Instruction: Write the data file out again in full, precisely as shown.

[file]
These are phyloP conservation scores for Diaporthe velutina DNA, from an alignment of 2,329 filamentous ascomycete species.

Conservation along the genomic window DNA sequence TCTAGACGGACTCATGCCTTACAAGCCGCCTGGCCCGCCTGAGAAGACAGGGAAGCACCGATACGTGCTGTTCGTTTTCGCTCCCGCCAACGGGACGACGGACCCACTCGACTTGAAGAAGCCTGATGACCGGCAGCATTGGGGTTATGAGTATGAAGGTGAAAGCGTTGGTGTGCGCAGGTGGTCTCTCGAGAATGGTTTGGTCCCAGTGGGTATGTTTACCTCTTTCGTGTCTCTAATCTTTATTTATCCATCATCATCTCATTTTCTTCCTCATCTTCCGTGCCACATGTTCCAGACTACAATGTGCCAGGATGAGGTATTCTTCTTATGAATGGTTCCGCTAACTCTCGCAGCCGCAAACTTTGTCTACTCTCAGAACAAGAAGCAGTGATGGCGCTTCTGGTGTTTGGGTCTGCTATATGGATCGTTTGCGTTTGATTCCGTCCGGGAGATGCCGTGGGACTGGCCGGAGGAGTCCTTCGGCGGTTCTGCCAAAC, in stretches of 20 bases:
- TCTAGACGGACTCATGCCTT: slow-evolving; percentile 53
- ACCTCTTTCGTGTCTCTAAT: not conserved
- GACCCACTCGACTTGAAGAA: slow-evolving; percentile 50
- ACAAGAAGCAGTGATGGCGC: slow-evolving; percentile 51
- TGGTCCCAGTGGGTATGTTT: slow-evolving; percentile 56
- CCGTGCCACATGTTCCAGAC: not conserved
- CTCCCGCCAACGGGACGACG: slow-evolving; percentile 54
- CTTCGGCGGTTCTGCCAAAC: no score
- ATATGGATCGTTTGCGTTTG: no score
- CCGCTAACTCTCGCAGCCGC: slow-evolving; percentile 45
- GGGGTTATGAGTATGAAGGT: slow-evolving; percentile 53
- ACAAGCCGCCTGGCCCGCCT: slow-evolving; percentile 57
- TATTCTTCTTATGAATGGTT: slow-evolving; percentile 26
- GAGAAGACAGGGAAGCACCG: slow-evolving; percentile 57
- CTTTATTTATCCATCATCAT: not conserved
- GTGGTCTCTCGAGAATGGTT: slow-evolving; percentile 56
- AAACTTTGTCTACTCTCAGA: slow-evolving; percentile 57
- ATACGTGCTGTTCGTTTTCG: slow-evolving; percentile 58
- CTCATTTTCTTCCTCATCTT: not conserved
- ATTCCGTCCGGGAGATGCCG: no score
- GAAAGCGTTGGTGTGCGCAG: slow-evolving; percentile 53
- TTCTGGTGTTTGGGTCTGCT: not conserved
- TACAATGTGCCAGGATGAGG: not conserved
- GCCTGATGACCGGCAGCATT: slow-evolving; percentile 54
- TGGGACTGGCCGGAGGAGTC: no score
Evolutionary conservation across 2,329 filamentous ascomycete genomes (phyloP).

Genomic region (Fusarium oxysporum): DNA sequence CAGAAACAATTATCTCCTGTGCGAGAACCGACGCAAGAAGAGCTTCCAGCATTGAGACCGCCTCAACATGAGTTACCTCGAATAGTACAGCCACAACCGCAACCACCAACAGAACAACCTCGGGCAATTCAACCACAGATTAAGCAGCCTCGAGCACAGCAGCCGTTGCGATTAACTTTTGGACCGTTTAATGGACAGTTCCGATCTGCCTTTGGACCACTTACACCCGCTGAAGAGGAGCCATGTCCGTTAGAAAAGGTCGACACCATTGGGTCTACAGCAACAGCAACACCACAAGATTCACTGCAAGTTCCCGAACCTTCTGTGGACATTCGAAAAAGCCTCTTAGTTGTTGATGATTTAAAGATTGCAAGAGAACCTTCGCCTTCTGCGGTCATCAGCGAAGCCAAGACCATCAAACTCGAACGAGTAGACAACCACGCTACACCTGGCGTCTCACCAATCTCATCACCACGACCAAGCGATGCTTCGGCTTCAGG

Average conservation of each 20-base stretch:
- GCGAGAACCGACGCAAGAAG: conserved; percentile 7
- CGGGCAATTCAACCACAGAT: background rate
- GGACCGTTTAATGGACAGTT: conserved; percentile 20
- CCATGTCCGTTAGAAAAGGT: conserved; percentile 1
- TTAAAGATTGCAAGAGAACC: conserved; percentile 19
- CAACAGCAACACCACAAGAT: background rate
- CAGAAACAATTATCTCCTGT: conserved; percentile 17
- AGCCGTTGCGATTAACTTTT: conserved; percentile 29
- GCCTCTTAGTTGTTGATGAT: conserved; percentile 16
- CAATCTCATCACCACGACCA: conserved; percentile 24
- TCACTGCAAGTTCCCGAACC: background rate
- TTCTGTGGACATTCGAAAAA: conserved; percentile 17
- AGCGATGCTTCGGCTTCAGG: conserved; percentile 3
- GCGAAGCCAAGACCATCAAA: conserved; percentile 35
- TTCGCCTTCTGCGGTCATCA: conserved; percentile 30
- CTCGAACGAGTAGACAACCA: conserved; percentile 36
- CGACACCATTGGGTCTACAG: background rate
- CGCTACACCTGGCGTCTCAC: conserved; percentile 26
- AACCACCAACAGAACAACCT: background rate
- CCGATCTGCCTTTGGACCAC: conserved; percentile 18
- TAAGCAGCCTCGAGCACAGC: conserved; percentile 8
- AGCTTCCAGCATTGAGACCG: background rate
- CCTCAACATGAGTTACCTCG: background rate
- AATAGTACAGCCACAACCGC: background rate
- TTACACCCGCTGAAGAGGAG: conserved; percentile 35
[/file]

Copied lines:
These are phyloP conservation scores for Diaporthe velutina DNA, from an alignment of 2,329 filamentous ascomycete species.

Conservation along the genomic window DNA sequence TCTAGACGGACTCATGCCTTACAAGCCGCCTGGCCCGCCTGAGAAGACAGGGAAGCACCGATACGTGCTGTTCGTTTTCGCTCCCGCCAACGGGACGACGGACCCACTCGACTTGAAGAAGCCTGATGACCGGCAGCATTGGGGTTATGAGTATGAAGGTGAAAGCGTTGGTGTGCGCAGGTGGTCTCTCGAGAATGGTTTGGTCCCAGTGGGTATGTTTACCTCTTTCGTGTCTCTAATCTTTATTTATCCATCATCATCTCATTTTCTTCCTCATCTTCCGTGCCACATGTTCCAGACTACAATGTGCCAGGATGAGGTATTCTTCTTATGAATGGTTCCGCTAACTCTCGCAGCCGCAAACTTTGTCTACTCTCAGAACAAGAAGCAGTGATGGCGCTTCTGGTGTTTGGGTCTGCTATATGGATCGTTTGCGTTTGATTCCGTCCGGGAGATGCCGTGGGACTGGCCGGAGGAGTCCTTCGGCGGTTCTGCCAAAC, in stretches of 20 bases:
- TCTAGACGGACTCATGCCTT: slow-evolving; percentile 53
- ACCTCTTTCGTGTCTCTAAT: not conserved
- GACCCACTCGACTTGAAGAA: slow-evolving; percentile 50
- ACAAGAAGCAGTGATGGCGC: slow-evolving; percentile 51
- TGGTCCCAGTGGGTATGTTT: slow-evolving; percentile 56
- CCGTGCCACATGTTCCAGAC: not conserved
- CTCCCGCCAACGGGACGACG: slow-evolving; percentile 54
- CTTCGGCGGTTCTGCCAAAC: no score
- ATATGGATCGTTTGCGTTTG: no score
- CCGCTAACTCTCGCAGCCGC: slow-evolving; percentile 45
- GGGGTTATGAGTATGAAGGT: slow-evolving; percentile 53
- ACAAGCCGCCTGGCCCGCCT: slow-evolving; percentile 57
- TATTCTTCTTATGAATGGTT: slow-evolving; percentile 26
- GAGAAGACAGGGAAGCACCG: slow-evolving; percentile 57
- CTTTATTTATCCATCATCAT: not conserved
- GTGGTCTCTCGAGAATGGTT: slow-evolving; percentile 56
- AAACTTTGTCTACTCTCAGA: slow-evolving; percentile 57
- ATACGTGCTGTTCGTTTTCG: slow-evolving; percentile 58
- CTCATTTTCTTCCTCATCTT: not conserved
- ATTCCGTCCGGGAGATGCCG: no score
- GAAAGCGTTGGTGTGCGCAG: slow-evolving; percentile 53
- TTCTGGTGTTTGGGTCTGCT: not conserved
- TACAATGTGCCAGGATGAGG: not conserved
- GCCTGATGACCGGCAGCATT: slow-evolving; percentile 54
- TGGGACTGGCCGGAGGAGTC: no score
Evolutionary conservation across 2,329 filamentous ascomycete genomes (phyloP).

Genomic region (Fusarium oxysporum): DNA sequence CAGAAACAATTATCTCCTGTGCGAGAACCGACGCAAGAAGAGCTTCCAGCATTGAGACCGCCTCAACATGAGTTACCTCGAATAGTACAGCCACAACCGCAACCACCAACAGAACAACCTCGGGCAATTCAACCACAGATTAAGCAGCCTCGAGCACAGCAGCCGTTGCGATTAACTTTTGGACCGTTTAATGGACAGTTCCGATCTGCCTTTGGACCACTTACACCCGCTGAAGAGGAGCCATGTCCGTTAGAAAAGGTCGACACCATTGGGTCTACAGCAACAGCAACACCACAAGATTCACTGCAAGTTCCCGAACCTTCTGTGGACATTCGAAAAAGCCTCTTAGTTGTTGATGATTTAAAGATTGCAAGAGAACCTTCGCCTTCTGCGGTCATCAGCGAAGCCAAGACCATCAAACTCGAACGAGTAGACAACCACGCTACACCTGGCGTCTCACCAATCTCATCACCACGACCAAGCGATGCTTCGGCTTCAGG

Average conservation of each 20-base stretch:
- GCGAGAACCGACGCAAGAAG: conserved; percentile 7
- CGGGCAATTCAACCACAGAT: background rate
- GGACCGTTTAATGGACAGTT: conserved; percentile 20
- CCATGTCCGTTAGAAAAGGT: conserved; percentile 1
- TTAAAGATTGCAAGAGAACC: conserved; percentile 19
- CAACAGCAACACCACAAGAT: background rate
- CAGAAACAATTATCTCCTGT: conserved; percentile 17
- AGCCGTTGCGATTAACTTTT: conserved; percentile 29
- GCCTCTTAGTTGTTGATGAT: conserved; percentile 16
- CAATCTCATCACCACGACCA: conserved; percentile 24
- TCACTGCAAGTTCCCGAACC: background rate
- TTCTGTGGACATTCGAAAAA: conserved; percentile 17
- AGCGATGCTTCGGCTTCAGG: conserved; percentile 3
- GCGAAGCCAAGACCATCAAA: conserved; percentile 35
- TTCGCCTTCTGCGGTCATCA: conserved; percentile 30
- CTCGAACGAGTAGACAACCA: conserved; percentile 36
- CGACACCATTGGGTCTACAG: background rate
- CGCTACACCTGGCGTCTCAC: conserved; percentile 26
- AACCACCAACAGAACAACCT: background rate
- CCGATCTGCCTTTGGACCAC: conserved; percentile 18
- TAAGCAGCCTCGAGCACAGC: conserved; percentile 8
- AGCTTCCAGCATTGAGACCG: background rate
- CCTCAACATGAGTTACCTCG: background rate
- AATAGTACAGCCACAACCGC: background rate
- TTACACCCGCTGAAGAGGAG: conserved; percentile 35